Duke and Duchess of Sussex pay tribute to Archbishop Desmond Tutu

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The Sussexes met with Desmond Tutu in 2019 credit:Bang Showbiz
The Sussexes met with Desmond Tutu in 2019 credit:Bang Showbiz

The Duke and Duchess of Sussex have paid tribute to their "friend", Archbishop Desmond Tutu, following his death.

Prince Harry and his wife Meghan - who have children Archie, two, and Lili, six months, together - recalled their meeting with the South African clergyman during their visit to his home country two years ago and praised his "moral clarity and joyful spirit" in a touching message after news broke he had passed away on Boxing Day (26.12.21) at the age of 90.

Harry and Meghan said in a statement: "Archbishop Tutu will be remembered for his optimism, his moral clarity, and his joyful spirit. He was an icon for racial justice and beloved across the world.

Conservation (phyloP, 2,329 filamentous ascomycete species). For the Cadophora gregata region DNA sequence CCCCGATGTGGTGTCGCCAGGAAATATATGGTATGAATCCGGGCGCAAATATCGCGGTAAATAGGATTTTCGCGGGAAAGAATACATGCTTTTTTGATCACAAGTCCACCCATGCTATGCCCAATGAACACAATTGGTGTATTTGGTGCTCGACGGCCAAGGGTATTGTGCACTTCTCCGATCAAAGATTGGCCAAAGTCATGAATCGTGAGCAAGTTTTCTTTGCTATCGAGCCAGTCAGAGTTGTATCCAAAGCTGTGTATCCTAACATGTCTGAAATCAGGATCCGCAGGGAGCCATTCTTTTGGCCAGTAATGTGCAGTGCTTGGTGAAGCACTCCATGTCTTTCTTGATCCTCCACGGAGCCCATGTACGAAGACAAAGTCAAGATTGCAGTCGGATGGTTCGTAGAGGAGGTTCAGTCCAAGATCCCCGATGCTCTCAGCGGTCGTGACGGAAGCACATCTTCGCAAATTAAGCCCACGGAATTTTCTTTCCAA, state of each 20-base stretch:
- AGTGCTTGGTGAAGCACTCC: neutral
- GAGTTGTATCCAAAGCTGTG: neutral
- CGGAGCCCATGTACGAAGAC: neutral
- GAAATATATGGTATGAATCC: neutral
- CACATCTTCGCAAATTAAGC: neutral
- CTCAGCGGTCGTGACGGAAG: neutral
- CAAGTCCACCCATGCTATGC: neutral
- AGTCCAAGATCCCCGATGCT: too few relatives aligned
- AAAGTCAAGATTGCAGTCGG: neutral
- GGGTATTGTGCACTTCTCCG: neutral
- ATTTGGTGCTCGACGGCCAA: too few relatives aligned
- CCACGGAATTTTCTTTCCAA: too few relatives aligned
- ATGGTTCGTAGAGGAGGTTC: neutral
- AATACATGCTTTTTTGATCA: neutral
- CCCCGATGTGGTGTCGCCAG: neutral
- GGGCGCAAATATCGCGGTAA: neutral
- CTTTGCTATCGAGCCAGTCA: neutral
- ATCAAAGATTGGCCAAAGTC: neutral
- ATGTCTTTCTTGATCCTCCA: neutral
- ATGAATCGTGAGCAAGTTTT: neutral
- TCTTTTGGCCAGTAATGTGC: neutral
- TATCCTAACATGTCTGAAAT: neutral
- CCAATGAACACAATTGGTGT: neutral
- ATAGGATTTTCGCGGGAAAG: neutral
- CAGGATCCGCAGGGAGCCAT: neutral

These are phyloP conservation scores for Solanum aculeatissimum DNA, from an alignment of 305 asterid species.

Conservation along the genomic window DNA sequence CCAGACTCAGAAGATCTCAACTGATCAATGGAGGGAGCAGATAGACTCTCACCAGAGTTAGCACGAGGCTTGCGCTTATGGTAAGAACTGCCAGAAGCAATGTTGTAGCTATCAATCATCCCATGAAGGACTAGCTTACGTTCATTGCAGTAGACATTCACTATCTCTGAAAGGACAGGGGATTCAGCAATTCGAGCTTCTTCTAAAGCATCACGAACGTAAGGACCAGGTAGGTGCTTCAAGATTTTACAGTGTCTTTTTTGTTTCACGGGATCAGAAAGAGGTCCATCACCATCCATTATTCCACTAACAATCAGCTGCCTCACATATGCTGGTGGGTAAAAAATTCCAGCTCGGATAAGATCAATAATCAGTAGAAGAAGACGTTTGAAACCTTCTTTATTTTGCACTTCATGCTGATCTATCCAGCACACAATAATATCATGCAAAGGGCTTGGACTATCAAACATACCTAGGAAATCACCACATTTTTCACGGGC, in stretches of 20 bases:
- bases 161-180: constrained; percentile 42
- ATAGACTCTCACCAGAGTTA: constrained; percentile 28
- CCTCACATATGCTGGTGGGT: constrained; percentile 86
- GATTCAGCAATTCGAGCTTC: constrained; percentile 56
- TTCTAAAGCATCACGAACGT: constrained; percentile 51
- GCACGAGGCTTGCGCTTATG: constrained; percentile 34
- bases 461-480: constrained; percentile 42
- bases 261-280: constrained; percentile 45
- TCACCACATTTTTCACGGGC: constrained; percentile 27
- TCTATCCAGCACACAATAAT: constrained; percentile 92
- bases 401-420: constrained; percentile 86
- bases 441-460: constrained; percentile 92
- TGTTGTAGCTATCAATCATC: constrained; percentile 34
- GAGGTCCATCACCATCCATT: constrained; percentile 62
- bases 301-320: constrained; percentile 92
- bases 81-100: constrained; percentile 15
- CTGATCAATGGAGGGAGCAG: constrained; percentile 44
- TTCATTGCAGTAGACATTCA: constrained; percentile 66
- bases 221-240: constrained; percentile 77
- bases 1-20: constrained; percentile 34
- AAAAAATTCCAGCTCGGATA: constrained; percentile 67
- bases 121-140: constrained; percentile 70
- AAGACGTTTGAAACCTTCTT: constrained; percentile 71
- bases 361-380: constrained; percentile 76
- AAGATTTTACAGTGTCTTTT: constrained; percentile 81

"It was only two years ago that he held our son, Archie, while we were in South Africa – 'Arch and The Arch' he had joked, his infectious laughter ringing through the room, relaxing anyone in his presence. He remained a friend and will be sorely missed by all."

Their message followed a statement from Queen Elizabeth, issued on behalf of the wider royal family, that paid tribute to the anti-apartheid campaigner.

The queen said: "I am joined by the whole Royal Family in being deeply saddened by the news of the death of Archbishop Desmond Tutu, a man who tirelessly championed human rights in South Africa and across the world.

"I remember with fondness my meetings with him and his great warmth and humour. Archbishop Tutu’s loss will be felt by the people of South Africa, and by so many people in Great Britain, Northern Ireland and across the Commonwealth, where he was held in such high affection and esteem."

South Africa's president, Cyril Ramaphosa, said the archbishop's death marked "another chapter of bereavement in our nation's farewell to a generation of outstanding South Africans".

He added: "A man of extraordinary intellect, integrity and invincibility against the forces of apartheid, he was also tender and vulnerable in his compassion for those who had suffered oppression, injustice and violence under apartheid, and oppressed and downtrodden people around the world."

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